Ted Whitehead Blisters (Bush Theatre) Out of Our Heads (Royal Court) If you steer clear of the West End there's a lot of interesting theatre around, much of it originated in unconventional ways: by a writer working with a company (Joint Stock), for example, or by writers working together with almost Jacobean empathy (Brenton and Hare), or by improvisation techniques as in Blisters at the Bush Theatre. The new playwright jumps off the pedestal with the same glee as the new woman.
Blisters is devised and directed by Sarah Pia Anderson and Sheila Kelley; it's their fourth collaboratiOn and is a good example of the strengths and weaknesses of the genre. Essentially it's about the relationship between a mother and daughter. The mother, Emmy, had fled pregnant from her puritan father in the Shetlands to bring up her child in the anonymity of Bradford. The daughter, Ivory, is now about twenty and is obsessed with amateur ballroom dancing. We see the mother proudly displaying a ballroom dress to Uncle Harry and to Simon, the dancing partner: it's an astonishing creation in pink net, with 'fourteen layers till you reach the taffeta underslip, which goes next to the leg.' and it has taken the mother three months to make it. Ivory appears, .and her only emo
tion is shame that her mother is slopping around toothless in a beret, pinafore and ankle socks.
The second act takes us to a Butlin's holiday camp, where Ivory and Simon corn-. pete in the All England Amateur Ballroom Dancing, and later give a demonstration of the Tango Victoria, watched by Emmy and Uncle Harry. Ivory is wearing the pink dress, a red wig, and satin shoes; Emmy has smartened herself up and is wearing her dentures by special request. But the dentures are hurting badly, and she goes off to the lavatory to ease them; at which point Ivory explodes. 'I have to put up with her every day of my life ! Everything is so beautiful here ... everyone looks so beautiful. But they all know she's my mam. She makes me feel ashamed.' It is a savage moment as the mother returns and hears the end of this honest outburst.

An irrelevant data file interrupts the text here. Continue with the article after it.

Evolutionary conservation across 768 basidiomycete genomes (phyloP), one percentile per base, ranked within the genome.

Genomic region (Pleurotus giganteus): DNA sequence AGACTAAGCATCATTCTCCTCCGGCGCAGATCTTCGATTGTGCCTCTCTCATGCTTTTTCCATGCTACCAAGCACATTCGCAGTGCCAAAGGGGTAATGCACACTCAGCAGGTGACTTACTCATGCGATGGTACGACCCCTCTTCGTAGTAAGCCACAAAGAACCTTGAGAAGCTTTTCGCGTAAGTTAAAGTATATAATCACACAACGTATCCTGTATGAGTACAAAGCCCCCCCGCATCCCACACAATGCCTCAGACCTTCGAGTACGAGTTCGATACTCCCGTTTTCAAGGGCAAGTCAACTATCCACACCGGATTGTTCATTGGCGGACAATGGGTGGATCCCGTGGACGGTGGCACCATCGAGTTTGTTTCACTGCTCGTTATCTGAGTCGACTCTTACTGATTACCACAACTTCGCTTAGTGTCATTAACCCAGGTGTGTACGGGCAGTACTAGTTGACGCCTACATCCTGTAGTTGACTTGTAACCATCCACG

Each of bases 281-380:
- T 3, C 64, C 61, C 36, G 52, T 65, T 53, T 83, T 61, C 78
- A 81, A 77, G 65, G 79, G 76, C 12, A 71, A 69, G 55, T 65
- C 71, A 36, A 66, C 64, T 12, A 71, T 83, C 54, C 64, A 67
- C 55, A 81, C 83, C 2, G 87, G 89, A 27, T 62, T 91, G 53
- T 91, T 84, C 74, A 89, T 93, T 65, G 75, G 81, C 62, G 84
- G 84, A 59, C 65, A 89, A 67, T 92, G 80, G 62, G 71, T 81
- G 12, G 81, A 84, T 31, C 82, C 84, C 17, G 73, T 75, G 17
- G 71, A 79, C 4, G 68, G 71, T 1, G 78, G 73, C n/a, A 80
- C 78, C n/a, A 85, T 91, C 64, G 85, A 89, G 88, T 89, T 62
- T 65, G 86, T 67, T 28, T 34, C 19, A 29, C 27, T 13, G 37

The play • conveys perfectly the sense of dull, cramped lives and tawdry aspirations. The blisters are on the souls as well as on the feet. You feel the density and the reality of the experience but at the same time you have to put up with the sheer tediousness of much of it. I found myself getting impatient with the prolonged exposition of the first act; and then feeling cheated by the concentrated drama of the second. No doubt that is how things happen in life, but we don't go to the theatre to see life. • Still, it's something to be left wanting to know more about the characters of a play, and in its unemphatic way the piece is often moving and funny. David Ellison is excellent as the gentle, chain-smoking uncle, furtively stubbing out his cigarettes in the coal bucket by the fireside. Polly Hemingway and Stephen Bill make a convincing dance partnership, and perform the Tango Victoria with hilarious arrogance. And there's an especially brave performance by Sandra Voe as the mother, shuffling around in her anklesocks, eyes darting nervously from one character to the other, with unpredictable flashes of spirit—as when she insists that her daughter's name is 'Ivory,' after the father Ivor, and not 'Ivy' as the daughter likes to be called. As always, I was impressed by the flexibility of design at the Bush, Gemma Jackson's sets taking us effortlessly from the cluttered room in Bradford with the tin bath in front of the fire, to the polished floor plus sequins and Edmundo Ros of the dance hall.